New Artists Added to National Recording Registry

The Library of Congress announced the latest sound recordings selected for the 2013 National Recording Registry, with U2, Isaac Hayes and Creedence Clearwater Revival among the stellar cast of artists whose recordings will be preserved for generations to come. Other notable recording artists being added to the National Recording Registry include Art Blakey, The Everly Brothers, Linda Ronstadt and Jeff Buckley, among others. With these additions the total number of sound recordings in the National Recording Registry sits at 400 entries.

"These recordings represent an important part of America’s culture and history," said Librarian of Congress James H. Billington. "As technology continually changes and formats become obsolete, we must ensure that our nation’s aural legacy is protected. The National Recording Registry is at the core of this effort."

Each year the Librarian (currently Billington), with advice from the Library’s National Recording Preservation Board (NRPB), must select 25 sound recording that are over a decade old and which are "culturally, historically, or aesthetically significant" to add to the National Registry. The collection started in 2000 with the passage of the National Recording Preservation Act.

U2's 1987 album, The Joshua Tree, Isaac Hayes’ 1971 song "Theme From Shaft" and CCR's 1969 single, "Fortunate Son" were selected to be added. Buckley's 1994 cover of Leonard Cohen's "Hallelujah" is the second most recently recorded entry on the National Recording Registry. "Dear Mama," recorded in 1995 by rapper 2Pac (Tupac Shakur), was added to the registry in 2009.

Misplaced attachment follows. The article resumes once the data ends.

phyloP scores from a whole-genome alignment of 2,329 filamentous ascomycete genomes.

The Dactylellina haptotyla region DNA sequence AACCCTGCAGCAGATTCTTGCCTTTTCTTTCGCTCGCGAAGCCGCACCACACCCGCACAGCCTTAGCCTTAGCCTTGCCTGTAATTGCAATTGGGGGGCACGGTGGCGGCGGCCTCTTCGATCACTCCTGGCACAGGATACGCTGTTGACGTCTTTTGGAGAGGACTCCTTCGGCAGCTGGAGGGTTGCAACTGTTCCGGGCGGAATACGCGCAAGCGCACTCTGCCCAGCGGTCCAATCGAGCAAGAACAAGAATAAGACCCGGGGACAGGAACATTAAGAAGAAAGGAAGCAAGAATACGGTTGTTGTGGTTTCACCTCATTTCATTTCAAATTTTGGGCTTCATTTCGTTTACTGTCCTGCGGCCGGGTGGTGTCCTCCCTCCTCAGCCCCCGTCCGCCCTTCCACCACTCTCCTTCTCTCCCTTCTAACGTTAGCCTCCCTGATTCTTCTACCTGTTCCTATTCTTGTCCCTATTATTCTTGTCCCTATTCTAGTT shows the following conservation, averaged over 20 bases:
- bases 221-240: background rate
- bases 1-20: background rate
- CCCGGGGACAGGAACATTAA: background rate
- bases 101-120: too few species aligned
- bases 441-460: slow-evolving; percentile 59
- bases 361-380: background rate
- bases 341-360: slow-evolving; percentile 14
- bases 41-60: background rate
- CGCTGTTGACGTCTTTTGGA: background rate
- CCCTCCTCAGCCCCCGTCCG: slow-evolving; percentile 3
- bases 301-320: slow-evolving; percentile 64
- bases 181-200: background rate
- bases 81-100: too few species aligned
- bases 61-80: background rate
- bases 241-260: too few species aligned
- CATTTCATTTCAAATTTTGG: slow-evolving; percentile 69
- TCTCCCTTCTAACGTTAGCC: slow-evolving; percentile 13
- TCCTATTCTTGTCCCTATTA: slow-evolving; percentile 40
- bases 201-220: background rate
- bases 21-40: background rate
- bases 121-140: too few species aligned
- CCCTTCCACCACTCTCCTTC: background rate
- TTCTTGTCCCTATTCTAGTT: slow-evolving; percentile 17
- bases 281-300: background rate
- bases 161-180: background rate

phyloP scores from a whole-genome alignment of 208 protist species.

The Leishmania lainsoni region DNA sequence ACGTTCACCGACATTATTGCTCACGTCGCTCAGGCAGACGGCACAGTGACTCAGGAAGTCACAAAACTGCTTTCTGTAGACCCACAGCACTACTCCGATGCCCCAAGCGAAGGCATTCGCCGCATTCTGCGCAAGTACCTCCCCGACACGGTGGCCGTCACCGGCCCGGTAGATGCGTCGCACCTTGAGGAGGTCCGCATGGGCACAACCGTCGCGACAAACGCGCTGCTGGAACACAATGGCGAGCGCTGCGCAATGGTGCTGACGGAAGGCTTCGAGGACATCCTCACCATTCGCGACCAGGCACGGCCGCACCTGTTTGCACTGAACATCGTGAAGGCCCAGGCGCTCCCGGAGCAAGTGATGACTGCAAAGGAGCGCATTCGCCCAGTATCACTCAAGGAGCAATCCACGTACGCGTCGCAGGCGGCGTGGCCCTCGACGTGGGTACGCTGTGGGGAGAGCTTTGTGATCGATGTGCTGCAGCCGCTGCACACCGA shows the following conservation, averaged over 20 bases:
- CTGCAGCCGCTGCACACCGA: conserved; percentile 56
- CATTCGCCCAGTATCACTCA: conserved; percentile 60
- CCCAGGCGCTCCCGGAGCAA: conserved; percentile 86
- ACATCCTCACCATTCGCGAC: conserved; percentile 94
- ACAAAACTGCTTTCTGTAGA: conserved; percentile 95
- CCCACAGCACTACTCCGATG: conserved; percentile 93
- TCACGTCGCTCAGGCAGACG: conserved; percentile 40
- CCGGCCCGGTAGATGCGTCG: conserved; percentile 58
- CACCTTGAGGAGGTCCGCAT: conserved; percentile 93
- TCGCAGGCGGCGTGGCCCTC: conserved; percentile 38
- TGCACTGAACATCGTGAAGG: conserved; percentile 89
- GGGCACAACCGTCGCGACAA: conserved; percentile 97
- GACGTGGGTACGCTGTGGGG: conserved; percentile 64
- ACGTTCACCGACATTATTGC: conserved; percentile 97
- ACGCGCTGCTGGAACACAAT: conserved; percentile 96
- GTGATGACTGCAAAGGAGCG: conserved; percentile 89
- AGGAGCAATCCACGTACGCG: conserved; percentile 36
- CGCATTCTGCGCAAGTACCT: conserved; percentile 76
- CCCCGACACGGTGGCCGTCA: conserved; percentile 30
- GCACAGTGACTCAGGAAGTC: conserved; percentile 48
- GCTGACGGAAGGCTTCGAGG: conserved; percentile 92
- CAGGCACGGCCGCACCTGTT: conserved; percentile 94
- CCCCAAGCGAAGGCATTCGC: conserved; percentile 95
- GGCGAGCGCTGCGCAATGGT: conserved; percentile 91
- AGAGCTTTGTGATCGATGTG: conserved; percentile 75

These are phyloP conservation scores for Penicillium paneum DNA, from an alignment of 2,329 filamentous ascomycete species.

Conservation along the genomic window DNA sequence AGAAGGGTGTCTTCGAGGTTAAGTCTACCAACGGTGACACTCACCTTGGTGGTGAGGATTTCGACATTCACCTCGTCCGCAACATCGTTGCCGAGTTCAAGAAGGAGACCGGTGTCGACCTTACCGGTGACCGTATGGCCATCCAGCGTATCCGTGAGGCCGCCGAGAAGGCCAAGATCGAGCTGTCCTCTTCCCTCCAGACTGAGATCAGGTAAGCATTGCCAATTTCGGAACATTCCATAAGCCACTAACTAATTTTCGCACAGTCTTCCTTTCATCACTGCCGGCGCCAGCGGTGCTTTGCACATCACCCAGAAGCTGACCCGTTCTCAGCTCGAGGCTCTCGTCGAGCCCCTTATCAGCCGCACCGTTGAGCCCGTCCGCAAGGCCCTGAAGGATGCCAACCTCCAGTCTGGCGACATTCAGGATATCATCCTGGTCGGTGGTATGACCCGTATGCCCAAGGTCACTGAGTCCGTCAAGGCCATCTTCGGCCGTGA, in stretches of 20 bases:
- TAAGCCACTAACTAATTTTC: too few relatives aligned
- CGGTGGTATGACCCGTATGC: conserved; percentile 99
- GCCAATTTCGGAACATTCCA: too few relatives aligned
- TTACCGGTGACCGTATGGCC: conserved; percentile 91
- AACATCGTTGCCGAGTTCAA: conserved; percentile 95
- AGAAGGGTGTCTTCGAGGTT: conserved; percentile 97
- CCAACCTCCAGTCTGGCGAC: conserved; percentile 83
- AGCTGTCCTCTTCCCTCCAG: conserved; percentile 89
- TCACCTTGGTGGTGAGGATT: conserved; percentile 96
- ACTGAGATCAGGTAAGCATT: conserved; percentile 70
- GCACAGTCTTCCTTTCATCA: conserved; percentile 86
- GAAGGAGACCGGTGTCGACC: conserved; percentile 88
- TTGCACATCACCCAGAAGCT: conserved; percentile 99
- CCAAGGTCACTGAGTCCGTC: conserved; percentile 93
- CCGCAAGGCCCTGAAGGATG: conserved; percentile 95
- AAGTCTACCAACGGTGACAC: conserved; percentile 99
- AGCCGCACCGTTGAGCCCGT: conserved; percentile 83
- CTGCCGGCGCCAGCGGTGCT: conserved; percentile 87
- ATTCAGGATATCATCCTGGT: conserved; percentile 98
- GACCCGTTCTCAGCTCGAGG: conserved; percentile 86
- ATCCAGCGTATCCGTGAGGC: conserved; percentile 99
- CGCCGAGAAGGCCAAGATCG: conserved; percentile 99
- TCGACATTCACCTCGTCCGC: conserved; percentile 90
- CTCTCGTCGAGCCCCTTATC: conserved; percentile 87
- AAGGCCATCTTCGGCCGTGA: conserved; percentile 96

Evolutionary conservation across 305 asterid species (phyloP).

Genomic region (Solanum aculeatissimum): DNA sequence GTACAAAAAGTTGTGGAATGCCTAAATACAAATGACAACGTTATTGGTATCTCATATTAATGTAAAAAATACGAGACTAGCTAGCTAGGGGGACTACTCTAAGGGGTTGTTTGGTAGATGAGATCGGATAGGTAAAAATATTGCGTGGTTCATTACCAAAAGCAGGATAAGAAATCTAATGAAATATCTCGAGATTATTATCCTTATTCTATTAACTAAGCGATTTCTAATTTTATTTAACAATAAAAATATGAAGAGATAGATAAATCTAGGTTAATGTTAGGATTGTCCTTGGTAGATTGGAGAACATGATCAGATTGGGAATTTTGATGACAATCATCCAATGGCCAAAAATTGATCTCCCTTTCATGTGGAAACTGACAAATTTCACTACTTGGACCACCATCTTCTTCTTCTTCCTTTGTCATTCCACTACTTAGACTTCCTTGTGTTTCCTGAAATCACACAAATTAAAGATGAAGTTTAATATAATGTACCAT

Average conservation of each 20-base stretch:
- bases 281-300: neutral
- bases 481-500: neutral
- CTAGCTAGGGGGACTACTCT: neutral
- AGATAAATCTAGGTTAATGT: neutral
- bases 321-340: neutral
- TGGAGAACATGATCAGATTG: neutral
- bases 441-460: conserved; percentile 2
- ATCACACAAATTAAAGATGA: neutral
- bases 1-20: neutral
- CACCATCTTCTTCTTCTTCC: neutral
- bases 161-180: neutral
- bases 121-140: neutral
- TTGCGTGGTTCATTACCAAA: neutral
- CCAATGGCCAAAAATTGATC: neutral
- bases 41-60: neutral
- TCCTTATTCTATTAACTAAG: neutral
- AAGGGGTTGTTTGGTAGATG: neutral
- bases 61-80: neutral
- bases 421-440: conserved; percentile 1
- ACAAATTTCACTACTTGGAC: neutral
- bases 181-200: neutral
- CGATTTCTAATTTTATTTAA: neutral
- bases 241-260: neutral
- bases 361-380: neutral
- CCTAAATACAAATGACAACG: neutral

In addition to the musical entries, the 2013 Registry additions includes field recordings of the Kwakwaka’wakw Native American tribe and interviews with baseball pioneers of the late 19th and 20th centuries.

2013 National Recording Registry (Listing in Chronological Order)

"The Laughing Song" (single) — George Washington Johnson (c. 1896)
"They Didn’t Believe Me" — Harry Macdonough and Alice Green (1915)
"Brother, Can You Spare a Dime" (singles) — Bing Crosby; Rudy Vallee (both 1932)
"Franz Boas and George Herzog Recordings of Kwakwaka’wakw Chief Dan Cranmer (1938)
"Were You There" (single) — Roland Hayes (1940)
"The Goldbergs": Sammy Goes Into the Army (July 9, 1942)
"Caldonia" (single) — Louis Jordan (1945)
"Dust My Broom" (single) — Elmore James (1951)
A Night at Birdland (Vols. 1 and 2) (albums)—Art Blakey (1954)
"When I Stop Dreaming" (single) — The Louvin Brothers (1955)
"Cathy’s Clown" (single) — The Everly Brothers (1960)
Texas Sharecropper and Songster (album) — Mance Lipscomb (1960)
The First Family (album) (1962)
Lawrence Ritter’s Interviews with Baseball Pioneers of the Late 19th and Early 20th Century (1962-1966)
Presidential Recordings of Lyndon B. Johnson (Nov. 22, 1963 – Jan. 10, 1969)
Carnegie Hall Concert with Buck Owens and His Buckaroos (album) — Buck Owens and His Buckaroos (1
"Fortunate Son" (single) — Creedence Clearwater Revival (1969)
"Theme from ‘Shaft’" (single) — Isaac Hayes (1971)
Only Visiting This Planet (album) — Larry Norman (1972)
Celia & Johnny (album) — Celia Cruz and Johnny Pacheco (1974
) "Copland Conducts Copland: Appalachian Spring" — Aaron Copland (1974)
Heart Like a Wheel (album) — Linda Ronstadt (1974)
Sweeney Todd (album) — Original Cast Recording (1979)
The Joshua Tree (album) — U2 (1987)
"Hallelujah" (single) — Jeff Buckley (1994)

[Andy Kahn is Senior Editor at MediaNet and runs the music industry and discovery website Editor’s Mix.]

[Published on: 4/2/14]

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